Edited by Yudhijit Bhattacharjee awards

Japan Prizes. Masatoshi Take-ichi, director of the RIKEN Center for Developmental

Biology in Kobe, Japan, and Erkki Ruoslahti of the Burnham Institute in La Jolla, California, will split this year's Japan Prize for cell biology. Makoto Nagao, president of Japan's National Institute of Information and Communications Technology in Tokyo, will receive the Information and Media Technology prize.

Takeichi (above, left inset) and Ruoslahti (right inset)

made fundamental contributions toward elucidating the molecular mechanisms of cell adhesion, which could lead to new therapies for treating malignant tumors. Nagao (center left) is honored for his contributions to natural language processing, which paved the way for advances in machine translation of languages. Each prize is worth $475,000, an amount Takeichi and Ruoslahti will share.


Adios. Two years after being fired as head of Spain's premier agency for basic research, theoretical physicist Rolf Tarrach has become rector of the University of Luxembourg.

Tarrach says his decision to join the 2-year-old institution was driven in part by his frustration with the Spanish bureaucracy, which he says stifles innovative research.

pioneers celebrating history

Vietnam's friend.

Few people in France know his name. But French microbiologist Alexandre Yersin, who discovered the plague bacterium, is still revered in Vietnam, where he was sent by Louis Pasteur in 1891 and where he remained until his death in 1943. A new documentary film about Yersin's life that premiered this month in Paris depicts his devotion to public health and the simple life he led in the fishing village of Nha Trang. Those values make Yersin a "hero" and a "great humanitarian," says director Alain Tyr.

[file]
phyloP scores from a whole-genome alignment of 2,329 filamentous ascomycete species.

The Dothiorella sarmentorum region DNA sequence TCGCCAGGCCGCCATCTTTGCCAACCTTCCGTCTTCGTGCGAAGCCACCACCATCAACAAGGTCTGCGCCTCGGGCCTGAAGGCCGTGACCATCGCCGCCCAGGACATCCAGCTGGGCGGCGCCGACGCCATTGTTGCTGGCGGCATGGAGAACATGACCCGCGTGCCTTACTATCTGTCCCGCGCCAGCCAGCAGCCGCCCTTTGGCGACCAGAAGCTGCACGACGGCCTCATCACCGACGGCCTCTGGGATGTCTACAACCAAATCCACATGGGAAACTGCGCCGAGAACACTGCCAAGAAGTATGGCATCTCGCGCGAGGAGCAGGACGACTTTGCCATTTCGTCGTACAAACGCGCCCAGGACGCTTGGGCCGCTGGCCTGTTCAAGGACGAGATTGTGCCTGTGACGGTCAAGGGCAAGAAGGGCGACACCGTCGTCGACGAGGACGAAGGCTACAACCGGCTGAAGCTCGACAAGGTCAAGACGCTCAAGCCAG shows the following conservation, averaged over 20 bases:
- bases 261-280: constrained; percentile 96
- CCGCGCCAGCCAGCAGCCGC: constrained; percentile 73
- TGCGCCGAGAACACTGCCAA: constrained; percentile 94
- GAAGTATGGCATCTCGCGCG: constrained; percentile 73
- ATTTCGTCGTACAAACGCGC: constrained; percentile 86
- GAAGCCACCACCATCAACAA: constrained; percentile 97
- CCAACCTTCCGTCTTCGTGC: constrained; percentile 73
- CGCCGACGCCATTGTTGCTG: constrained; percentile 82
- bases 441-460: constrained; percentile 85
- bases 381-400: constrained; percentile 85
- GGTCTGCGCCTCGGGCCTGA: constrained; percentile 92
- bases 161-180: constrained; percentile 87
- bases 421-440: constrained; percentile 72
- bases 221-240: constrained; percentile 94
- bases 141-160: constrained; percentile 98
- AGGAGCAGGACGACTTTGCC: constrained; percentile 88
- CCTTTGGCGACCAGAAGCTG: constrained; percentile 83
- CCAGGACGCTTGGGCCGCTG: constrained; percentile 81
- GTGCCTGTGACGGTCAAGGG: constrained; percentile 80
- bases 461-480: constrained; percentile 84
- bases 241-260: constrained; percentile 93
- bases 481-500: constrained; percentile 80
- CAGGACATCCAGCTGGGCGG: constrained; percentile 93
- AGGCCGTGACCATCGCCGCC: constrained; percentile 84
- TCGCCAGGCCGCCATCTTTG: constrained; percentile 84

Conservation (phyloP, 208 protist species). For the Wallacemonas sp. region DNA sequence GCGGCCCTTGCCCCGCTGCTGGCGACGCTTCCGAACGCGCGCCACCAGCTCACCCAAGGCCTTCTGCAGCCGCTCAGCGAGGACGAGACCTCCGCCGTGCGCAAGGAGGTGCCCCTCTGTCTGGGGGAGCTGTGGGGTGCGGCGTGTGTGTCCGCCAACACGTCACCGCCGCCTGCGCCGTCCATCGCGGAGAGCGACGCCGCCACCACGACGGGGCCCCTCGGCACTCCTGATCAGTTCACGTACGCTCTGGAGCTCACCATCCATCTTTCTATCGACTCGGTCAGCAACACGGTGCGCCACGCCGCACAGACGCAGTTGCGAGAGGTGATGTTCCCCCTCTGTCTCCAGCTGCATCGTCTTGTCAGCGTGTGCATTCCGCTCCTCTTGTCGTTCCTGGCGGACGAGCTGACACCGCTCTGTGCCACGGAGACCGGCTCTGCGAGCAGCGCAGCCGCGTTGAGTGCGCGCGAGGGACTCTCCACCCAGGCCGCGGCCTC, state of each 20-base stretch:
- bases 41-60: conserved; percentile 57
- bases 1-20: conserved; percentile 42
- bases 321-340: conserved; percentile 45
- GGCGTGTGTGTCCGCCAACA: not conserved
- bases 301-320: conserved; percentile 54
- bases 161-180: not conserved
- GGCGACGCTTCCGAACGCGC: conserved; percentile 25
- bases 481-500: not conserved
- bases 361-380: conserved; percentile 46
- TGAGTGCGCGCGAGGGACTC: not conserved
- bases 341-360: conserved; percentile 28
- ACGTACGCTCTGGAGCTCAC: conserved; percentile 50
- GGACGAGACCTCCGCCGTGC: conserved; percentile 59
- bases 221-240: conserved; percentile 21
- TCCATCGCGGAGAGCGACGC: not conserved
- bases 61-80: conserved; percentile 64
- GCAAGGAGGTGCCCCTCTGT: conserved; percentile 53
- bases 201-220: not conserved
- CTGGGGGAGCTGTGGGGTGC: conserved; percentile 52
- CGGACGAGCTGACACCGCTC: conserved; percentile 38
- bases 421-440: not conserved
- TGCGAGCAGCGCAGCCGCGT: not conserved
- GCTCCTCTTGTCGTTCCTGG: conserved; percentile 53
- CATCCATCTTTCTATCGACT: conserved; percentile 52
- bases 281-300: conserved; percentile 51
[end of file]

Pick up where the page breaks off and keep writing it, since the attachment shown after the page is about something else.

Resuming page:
"I never had sufficient freedom" to reform the archaic structures of the Spanish Higher Research Council, says Tarrach, who was fired from the agency in January 2003 after the government was criticized for its handling of the Prestige oil

Support group. Meeting other women at scientific conferences helped Maria Klawe get through graduate school in the male-dominated field of mathematics. Now, as dean of Princeton's engineering school, Klawe hopes that an exchange program starting in the spring of 2006 with the all-women's Smith College in Northampton, Massachusetts, will serve as a similar confidence booster for Princeton co-eds.

The initiative is part of a broader effort to increase the number of women in science and engineering at Princeton. Klawe hopes that some of Smith's undergraduates will want to go to engineering graduate school at Princeton after completing the semester-long exchange.

"When you meet lots and lots of people like you," she says, "it makes you feel that you are not weird."

spill (Science, 31 January 2003, p. 637).

Tarrach hopes things will be different at the University of Luxembourg, a government-owned institution that he says is run like a private corpo-ration.That should provide "more flexibility and ease" to execute new ideas, he says.Tarrach will be on unpaid leave from the University of Barcelona until the end of his 5-year term.

Change at AAMC. One of the top jobs in medical research and education policy will open up next year when nephrologist Jordan Cohen steps down as president of the Association of American Medical Colleges (AAMC). Cohen, who has led AAMC since 1994, completes his current term in June 2006.

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Revisiting the Taxonomic Impediment

We readwith some frustrationthe recent